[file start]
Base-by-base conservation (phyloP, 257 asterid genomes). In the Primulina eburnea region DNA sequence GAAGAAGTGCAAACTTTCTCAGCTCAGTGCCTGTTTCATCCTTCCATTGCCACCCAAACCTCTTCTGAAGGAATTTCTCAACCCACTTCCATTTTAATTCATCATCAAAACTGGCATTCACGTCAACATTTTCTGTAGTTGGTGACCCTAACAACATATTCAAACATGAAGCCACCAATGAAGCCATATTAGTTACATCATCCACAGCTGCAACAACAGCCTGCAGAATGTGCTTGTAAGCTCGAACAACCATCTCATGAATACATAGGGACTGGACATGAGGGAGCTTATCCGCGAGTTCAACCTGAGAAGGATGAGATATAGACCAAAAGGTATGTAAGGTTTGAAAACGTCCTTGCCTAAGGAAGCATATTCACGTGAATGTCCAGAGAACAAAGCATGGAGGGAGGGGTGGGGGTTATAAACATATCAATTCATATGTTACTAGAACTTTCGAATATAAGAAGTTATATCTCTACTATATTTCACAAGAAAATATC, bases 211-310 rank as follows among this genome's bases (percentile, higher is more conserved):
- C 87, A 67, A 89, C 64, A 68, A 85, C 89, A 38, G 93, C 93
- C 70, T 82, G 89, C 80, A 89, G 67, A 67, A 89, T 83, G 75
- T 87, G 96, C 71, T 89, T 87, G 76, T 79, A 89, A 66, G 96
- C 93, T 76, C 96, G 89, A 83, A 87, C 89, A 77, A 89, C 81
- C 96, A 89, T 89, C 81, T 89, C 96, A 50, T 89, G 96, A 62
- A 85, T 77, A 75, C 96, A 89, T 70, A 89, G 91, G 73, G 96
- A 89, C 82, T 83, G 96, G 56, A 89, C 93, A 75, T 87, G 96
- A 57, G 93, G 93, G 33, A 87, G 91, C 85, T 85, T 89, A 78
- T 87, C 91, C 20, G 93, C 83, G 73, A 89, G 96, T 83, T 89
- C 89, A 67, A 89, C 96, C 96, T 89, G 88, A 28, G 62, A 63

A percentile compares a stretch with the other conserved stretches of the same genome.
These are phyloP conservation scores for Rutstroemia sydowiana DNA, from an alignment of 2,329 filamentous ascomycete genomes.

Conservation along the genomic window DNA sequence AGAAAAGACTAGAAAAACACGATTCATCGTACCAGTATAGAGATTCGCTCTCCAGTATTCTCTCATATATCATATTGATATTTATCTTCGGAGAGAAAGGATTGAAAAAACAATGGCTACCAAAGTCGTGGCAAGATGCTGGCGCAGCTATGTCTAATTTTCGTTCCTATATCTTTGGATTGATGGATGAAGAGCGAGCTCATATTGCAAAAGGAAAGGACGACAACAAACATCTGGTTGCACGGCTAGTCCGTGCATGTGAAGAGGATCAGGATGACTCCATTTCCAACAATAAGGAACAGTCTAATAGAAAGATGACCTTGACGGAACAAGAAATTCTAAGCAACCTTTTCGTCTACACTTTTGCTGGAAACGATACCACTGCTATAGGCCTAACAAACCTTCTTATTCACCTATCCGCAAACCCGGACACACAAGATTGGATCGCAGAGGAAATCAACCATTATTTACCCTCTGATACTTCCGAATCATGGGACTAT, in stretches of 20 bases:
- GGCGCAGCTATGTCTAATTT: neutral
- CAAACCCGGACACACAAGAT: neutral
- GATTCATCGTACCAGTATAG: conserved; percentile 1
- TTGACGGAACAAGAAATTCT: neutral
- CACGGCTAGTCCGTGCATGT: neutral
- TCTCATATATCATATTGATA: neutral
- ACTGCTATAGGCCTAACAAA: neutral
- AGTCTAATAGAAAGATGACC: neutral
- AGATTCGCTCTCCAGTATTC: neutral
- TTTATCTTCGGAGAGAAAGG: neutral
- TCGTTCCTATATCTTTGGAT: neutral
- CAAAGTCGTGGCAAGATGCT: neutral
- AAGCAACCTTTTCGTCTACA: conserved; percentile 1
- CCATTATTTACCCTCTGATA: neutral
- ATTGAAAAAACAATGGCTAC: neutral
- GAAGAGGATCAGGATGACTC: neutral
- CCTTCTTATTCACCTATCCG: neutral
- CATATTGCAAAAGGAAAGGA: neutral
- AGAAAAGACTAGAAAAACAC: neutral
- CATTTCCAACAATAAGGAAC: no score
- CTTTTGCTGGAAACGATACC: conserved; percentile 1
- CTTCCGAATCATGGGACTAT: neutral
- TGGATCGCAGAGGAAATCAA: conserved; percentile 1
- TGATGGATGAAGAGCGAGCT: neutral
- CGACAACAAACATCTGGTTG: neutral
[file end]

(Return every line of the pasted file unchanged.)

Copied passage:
Base-by-base conservation (phyloP, 257 asterid genomes). In the Primulina eburnea region DNA sequence GAAGAAGTGCAAACTTTCTCAGCTCAGTGCCTGTTTCATCCTTCCATTGCCACCCAAACCTCTTCTGAAGGAATTTCTCAACCCACTTCCATTTTAATTCATCATCAAAACTGGCATTCACGTCAACATTTTCTGTAGTTGGTGACCCTAACAACATATTCAAACATGAAGCCACCAATGAAGCCATATTAGTTACATCATCCACAGCTGCAACAACAGCCTGCAGAATGTGCTTGTAAGCTCGAACAACCATCTCATGAATACATAGGGACTGGACATGAGGGAGCTTATCCGCGAGTTCAACCTGAGAAGGATGAGATATAGACCAAAAGGTATGTAAGGTTTGAAAACGTCCTTGCCTAAGGAAGCATATTCACGTGAATGTCCAGAGAACAAAGCATGGAGGGAGGGGTGGGGGTTATAAACATATCAATTCATATGTTACTAGAACTTTCGAATATAAGAAGTTATATCTCTACTATATTTCACAAGAAAATATC, bases 211-310 rank as follows among this genome's bases (percentile, higher is more conserved):
- C 87, A 67, A 89, C 64, A 68, A 85, C 89, A 38, G 93, C 93
- C 70, T 82, G 89, C 80, A 89, G 67, A 67, A 89, T 83, G 75
- T 87, G 96, C 71, T 89, T 87, G 76, T 79, A 89, A 66, G 96
- C 93, T 76, C 96, G 89, A 83, A 87, C 89, A 77, A 89, C 81
- C 96, A 89, T 89, C 81, T 89, C 96, A 50, T 89, G 96, A 62
- A 85, T 77, A 75, C 96, A 89, T 70, A 89, G 91, G 73, G 96
- A 89, C 82, T 83, G 96, G 56, A 89, C 93, A 75, T 87, G 96
- A 57, G 93, G 93, G 33, A 87, G 91, C 85, T 85, T 89, A 78
- T 87, C 91, C 20, G 93, C 83, G 73, A 89, G 96, T 83, T 89
- C 89, A 67, A 89, C 96, C 96, T 89, G 88, A 28, G 62, A 63

A percentile compares a stretch with the other conserved stretches of the same genome.
These are phyloP conservation scores for Rutstroemia sydowiana DNA, from an alignment of 2,329 filamentous ascomycete genomes.

Conservation along the genomic window DNA sequence AGAAAAGACTAGAAAAACACGATTCATCGTACCAGTATAGAGATTCGCTCTCCAGTATTCTCTCATATATCATATTGATATTTATCTTCGGAGAGAAAGGATTGAAAAAACAATGGCTACCAAAGTCGTGGCAAGATGCTGGCGCAGCTATGTCTAATTTTCGTTCCTATATCTTTGGATTGATGGATGAAGAGCGAGCTCATATTGCAAAAGGAAAGGACGACAACAAACATCTGGTTGCACGGCTAGTCCGTGCATGTGAAGAGGATCAGGATGACTCCATTTCCAACAATAAGGAACAGTCTAATAGAAAGATGACCTTGACGGAACAAGAAATTCTAAGCAACCTTTTCGTCTACACTTTTGCTGGAAACGATACCACTGCTATAGGCCTAACAAACCTTCTTATTCACCTATCCGCAAACCCGGACACACAAGATTGGATCGCAGAGGAAATCAACCATTATTTACCCTCTGATACTTCCGAATCATGGGACTAT, in stretches of 20 bases:
- GGCGCAGCTATGTCTAATTT: neutral
- CAAACCCGGACACACAAGAT: neutral
- GATTCATCGTACCAGTATAG: conserved; percentile 1
- TTGACGGAACAAGAAATTCT: neutral
- CACGGCTAGTCCGTGCATGT: neutral
- TCTCATATATCATATTGATA: neutral
- ACTGCTATAGGCCTAACAAA: neutral
- AGTCTAATAGAAAGATGACC: neutral
- AGATTCGCTCTCCAGTATTC: neutral
- TTTATCTTCGGAGAGAAAGG: neutral
- TCGTTCCTATATCTTTGGAT: neutral
- CAAAGTCGTGGCAAGATGCT: neutral
- AAGCAACCTTTTCGTCTACA: conserved; percentile 1
- CCATTATTTACCCTCTGATA: neutral
- ATTGAAAAAACAATGGCTAC: neutral
- GAAGAGGATCAGGATGACTC: neutral
- CCTTCTTATTCACCTATCCG: neutral
- CATATTGCAAAAGGAAAGGA: neutral
- AGAAAAGACTAGAAAAACAC: neutral
- CATTTCCAACAATAAGGAAC: no score
- CTTTTGCTGGAAACGATACC: conserved; percentile 1
- CTTCCGAATCATGGGACTAT: neutral
- TGGATCGCAGAGGAAATCAA: conserved; percentile 1
- TGATGGATGAAGAGCGAGCT: neutral
- CGACAACAAACATCTGGTTG: neutral